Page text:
Buyer’s guide: Daimler Majestic

| 8 Nov 2021
Classic & Sports Car – Buyer’s guide: Daimler Majestic

Why you’d want a Daimler Majestic

Sales of the Daimler Majestic were hampered when it was new by its dated look and obsolete separate-chassis coachbuilt construction.

Conversely, these features add to its appeal today because they emphasise its traditional British qualities – characteristics that are certainly not normally found with servo-assisted four-wheel disc brakes, let alone with the option of a 4.6-litre hemi V8 under the bonnet.

Unusually wide for its day, the Majestic is delightfully spacious, wonderfully comfortable and exceptionally well equipped.

The high standard of finish makes restoration of a neglected car potentially very expensive, albeit all manageable by the enthusiastic amateur because everything is hand-finished.

Period road tests complimented the handling of this big car, with its minimal roll and gentle understeer; the Majestic had ponderous steering, but the Majestic Major enjoyed power assistance initially as an option, but soon as standard.

The Major’s oversquare V8 engine was a tour de force by Edward Turner, adding 50% more power for a 20% increase in capacity than the ‘six’.

It was 26lb lighter, too, and performance was quite startling for the day, with 0-60mph in 9.7 secs and a 123mph top speed from a car weighing just under two tonnes.

Classic & Sports Car – Buyer’s guide: Daimler Majestic

Turner had taken charge of BSA’s motor car division (primarily Daimler) after the flamboyant Sir Bernard and Norah Docker were ousted by the board.

Profligate they had been, but they had many friends in high places and severe damage had been done to the group’s future.

Turner was a brilliant engine designer but faced impossible hurdles. He attempted to save the firm with a US-targeted sports car using a superb 2.5-litre V8 in what was basically a TR3 chassis, but the SP250 was expensive with a quirky glassfibre body and sales were poor.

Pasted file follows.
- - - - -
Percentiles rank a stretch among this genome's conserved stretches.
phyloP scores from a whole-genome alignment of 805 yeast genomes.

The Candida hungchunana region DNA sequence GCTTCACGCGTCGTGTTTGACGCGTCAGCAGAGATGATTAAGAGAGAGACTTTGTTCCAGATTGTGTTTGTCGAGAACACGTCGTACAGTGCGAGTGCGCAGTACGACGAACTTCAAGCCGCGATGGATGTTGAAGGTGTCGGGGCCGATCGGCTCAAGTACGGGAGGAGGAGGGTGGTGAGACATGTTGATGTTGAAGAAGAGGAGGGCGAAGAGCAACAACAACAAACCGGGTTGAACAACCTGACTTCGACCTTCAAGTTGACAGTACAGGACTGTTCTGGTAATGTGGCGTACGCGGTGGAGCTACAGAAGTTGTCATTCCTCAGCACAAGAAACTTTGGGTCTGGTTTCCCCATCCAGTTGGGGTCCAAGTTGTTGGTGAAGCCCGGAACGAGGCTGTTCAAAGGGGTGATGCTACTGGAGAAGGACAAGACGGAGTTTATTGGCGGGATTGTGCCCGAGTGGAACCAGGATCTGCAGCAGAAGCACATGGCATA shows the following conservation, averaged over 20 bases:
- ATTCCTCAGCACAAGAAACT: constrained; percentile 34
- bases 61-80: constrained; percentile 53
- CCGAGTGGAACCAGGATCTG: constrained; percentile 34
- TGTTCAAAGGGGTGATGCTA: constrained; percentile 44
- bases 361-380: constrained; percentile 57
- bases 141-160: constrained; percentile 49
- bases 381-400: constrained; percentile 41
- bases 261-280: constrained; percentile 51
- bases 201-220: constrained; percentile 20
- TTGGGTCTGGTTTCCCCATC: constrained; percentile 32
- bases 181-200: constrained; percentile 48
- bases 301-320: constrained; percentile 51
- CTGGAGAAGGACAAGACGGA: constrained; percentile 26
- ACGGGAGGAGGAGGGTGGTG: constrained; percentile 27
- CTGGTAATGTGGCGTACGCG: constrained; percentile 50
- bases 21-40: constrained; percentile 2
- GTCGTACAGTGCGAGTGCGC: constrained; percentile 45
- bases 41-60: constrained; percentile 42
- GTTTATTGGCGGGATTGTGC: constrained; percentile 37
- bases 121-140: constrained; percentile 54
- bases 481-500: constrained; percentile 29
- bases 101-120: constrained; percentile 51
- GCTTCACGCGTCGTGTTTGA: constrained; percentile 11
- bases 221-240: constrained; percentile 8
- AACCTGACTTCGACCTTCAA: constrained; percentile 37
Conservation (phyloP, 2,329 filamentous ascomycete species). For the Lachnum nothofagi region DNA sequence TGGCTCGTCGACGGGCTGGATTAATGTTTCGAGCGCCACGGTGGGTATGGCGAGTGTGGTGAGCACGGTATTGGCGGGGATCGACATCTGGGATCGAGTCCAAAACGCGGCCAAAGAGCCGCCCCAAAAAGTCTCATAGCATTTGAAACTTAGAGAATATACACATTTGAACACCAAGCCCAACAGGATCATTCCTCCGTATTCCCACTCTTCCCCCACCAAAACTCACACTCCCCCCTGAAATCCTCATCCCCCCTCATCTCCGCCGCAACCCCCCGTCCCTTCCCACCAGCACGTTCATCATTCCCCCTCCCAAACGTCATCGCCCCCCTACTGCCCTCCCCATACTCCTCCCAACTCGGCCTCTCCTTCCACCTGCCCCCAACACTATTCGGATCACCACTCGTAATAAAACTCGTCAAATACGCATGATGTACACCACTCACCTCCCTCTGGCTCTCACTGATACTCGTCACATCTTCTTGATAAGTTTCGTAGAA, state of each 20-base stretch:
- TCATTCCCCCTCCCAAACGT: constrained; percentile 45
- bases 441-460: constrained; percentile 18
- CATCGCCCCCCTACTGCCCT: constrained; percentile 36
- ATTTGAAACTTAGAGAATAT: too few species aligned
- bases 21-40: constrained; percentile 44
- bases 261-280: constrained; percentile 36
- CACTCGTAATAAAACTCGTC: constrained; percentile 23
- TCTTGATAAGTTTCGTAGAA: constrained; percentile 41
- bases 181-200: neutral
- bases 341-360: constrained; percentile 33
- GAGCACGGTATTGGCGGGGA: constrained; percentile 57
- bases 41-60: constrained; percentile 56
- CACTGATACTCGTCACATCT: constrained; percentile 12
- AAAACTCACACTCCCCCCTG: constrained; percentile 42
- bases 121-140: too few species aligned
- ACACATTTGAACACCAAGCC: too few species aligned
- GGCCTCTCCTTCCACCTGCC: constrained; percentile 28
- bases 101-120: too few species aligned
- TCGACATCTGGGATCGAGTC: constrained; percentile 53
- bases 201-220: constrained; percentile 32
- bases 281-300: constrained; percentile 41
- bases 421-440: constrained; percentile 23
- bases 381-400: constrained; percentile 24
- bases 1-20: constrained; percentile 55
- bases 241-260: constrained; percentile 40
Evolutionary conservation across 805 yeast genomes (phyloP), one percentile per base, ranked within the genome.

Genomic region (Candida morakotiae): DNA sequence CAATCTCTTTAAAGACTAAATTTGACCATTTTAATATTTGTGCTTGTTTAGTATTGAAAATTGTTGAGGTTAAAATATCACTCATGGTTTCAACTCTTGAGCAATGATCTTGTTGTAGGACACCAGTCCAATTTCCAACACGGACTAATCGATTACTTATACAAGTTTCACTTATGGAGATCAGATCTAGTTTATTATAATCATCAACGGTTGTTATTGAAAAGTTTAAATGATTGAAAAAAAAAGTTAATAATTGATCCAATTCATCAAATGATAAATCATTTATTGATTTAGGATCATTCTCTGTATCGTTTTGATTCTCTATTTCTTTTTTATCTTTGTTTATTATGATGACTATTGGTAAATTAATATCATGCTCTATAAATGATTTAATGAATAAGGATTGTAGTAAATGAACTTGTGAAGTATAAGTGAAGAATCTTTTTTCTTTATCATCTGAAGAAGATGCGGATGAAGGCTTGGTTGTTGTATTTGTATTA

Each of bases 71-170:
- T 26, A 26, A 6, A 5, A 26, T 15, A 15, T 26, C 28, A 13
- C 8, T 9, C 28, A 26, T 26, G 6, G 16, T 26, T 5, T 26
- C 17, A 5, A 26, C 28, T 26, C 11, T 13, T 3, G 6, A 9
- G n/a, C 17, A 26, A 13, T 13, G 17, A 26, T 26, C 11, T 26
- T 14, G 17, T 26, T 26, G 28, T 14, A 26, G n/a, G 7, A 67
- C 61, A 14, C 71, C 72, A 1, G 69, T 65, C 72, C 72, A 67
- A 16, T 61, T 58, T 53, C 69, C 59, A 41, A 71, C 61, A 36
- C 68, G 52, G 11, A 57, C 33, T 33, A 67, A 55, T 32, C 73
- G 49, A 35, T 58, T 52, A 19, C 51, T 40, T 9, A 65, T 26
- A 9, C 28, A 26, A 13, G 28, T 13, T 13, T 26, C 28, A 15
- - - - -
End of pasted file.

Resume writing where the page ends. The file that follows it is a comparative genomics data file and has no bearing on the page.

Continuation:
An attempt to drop the V8 into the Vauxhall Cresta was swept away when Jaguar purchased Daimler in June 1960, but the Major went into production five months later and continued until the British Leyland takeover of ’68, its cancellation blamed on uneconomic engine production methods and tiny volumes.

Parts availability now is limited, but a small number of dedicated specialists can usually find the mechanical items to keep you going.

For body panels fabrication is the only option, while some used trim parts can still be found.

Images: James Mann

Daimler Majestic: what to look for

Classic & Sports Car – Buyer’s guide: Daimler Majestic

To check

See above for trouble spots.

Classic & Sports Car – Buyer’s guide: Daimler Majestic


Just 2044 cars were built with the big Daimler V8 engine, which shares few components with the smaller unit. Surprisingly, most parts can still be found.

Check for signs of head-gasket leaks on V8s and ‘sixes’; both are durable if well maintained, and have few vices. Beware oil leaks, knocks and rattles.

Classic & Sports Car – Buyer’s guide: Daimler Majestic

Running gear

The running gear of these heavy cars needs frequent maintenance: check the power steering for leaks, joints for wear, brakes for neglect, and the tyres.

Classic & Sports Car – Buyer’s guide: Daimler Majestic


Modern for its day, the Borg-Warner three-speed automatic transmission was the only option and was at its limit in the Major: adding an oil cooler helps.

Classic & Sports Car – Buyer’s guide: Daimler Majestic


Check all the bodywork for rot, which is particularly hard to repair where the A-post and front wing meet: the front edge of the door pivots into the wing.

Classic & Sports Car – Buyer’s guide: Daimler Majestic


Burr walnut on this early Major, with a full set of instruments and leather upholstery.

A neglected interior can cost many thousands to put right.

Daimler Majestic: on the road

Classic & Sports Car – Buyer’s guide: Daimler Majestic

The Majestic and Major offered a traditional handbuilt quality from the ‘good old days’ that Sir William Lyons indulged for eight years after buying Daimler.

The cruciform box-section chassis had evolved from the 1937 Daimler New Fifteen but, with telescopic dampers and an anti-roll bar, could still hold its own in the 1960s.

These cars need frequent maintenance, but the engines both reward with plenty of torque and lazy dependability.

Used Major V8 units can still be found for £1-2000 secondhand; their biggest weakness is the steel head gaskets that were originally used. Modern gaskets cure the leaks, provided the heads are in good order.

The Borg-Warner DG250M automatic transmission was at the limit of its capabilities in the Major; Mercedes fitted a cooler to this ’box and it’s a worthwhile, if costly, conversion.

Larger front brake calipers and pads were fitted on the Majestic Major. The cast-iron Dunlop calipers are very prone to corrosion if normal hygroscopic fluid is used, so silicone fluid is a wise investment.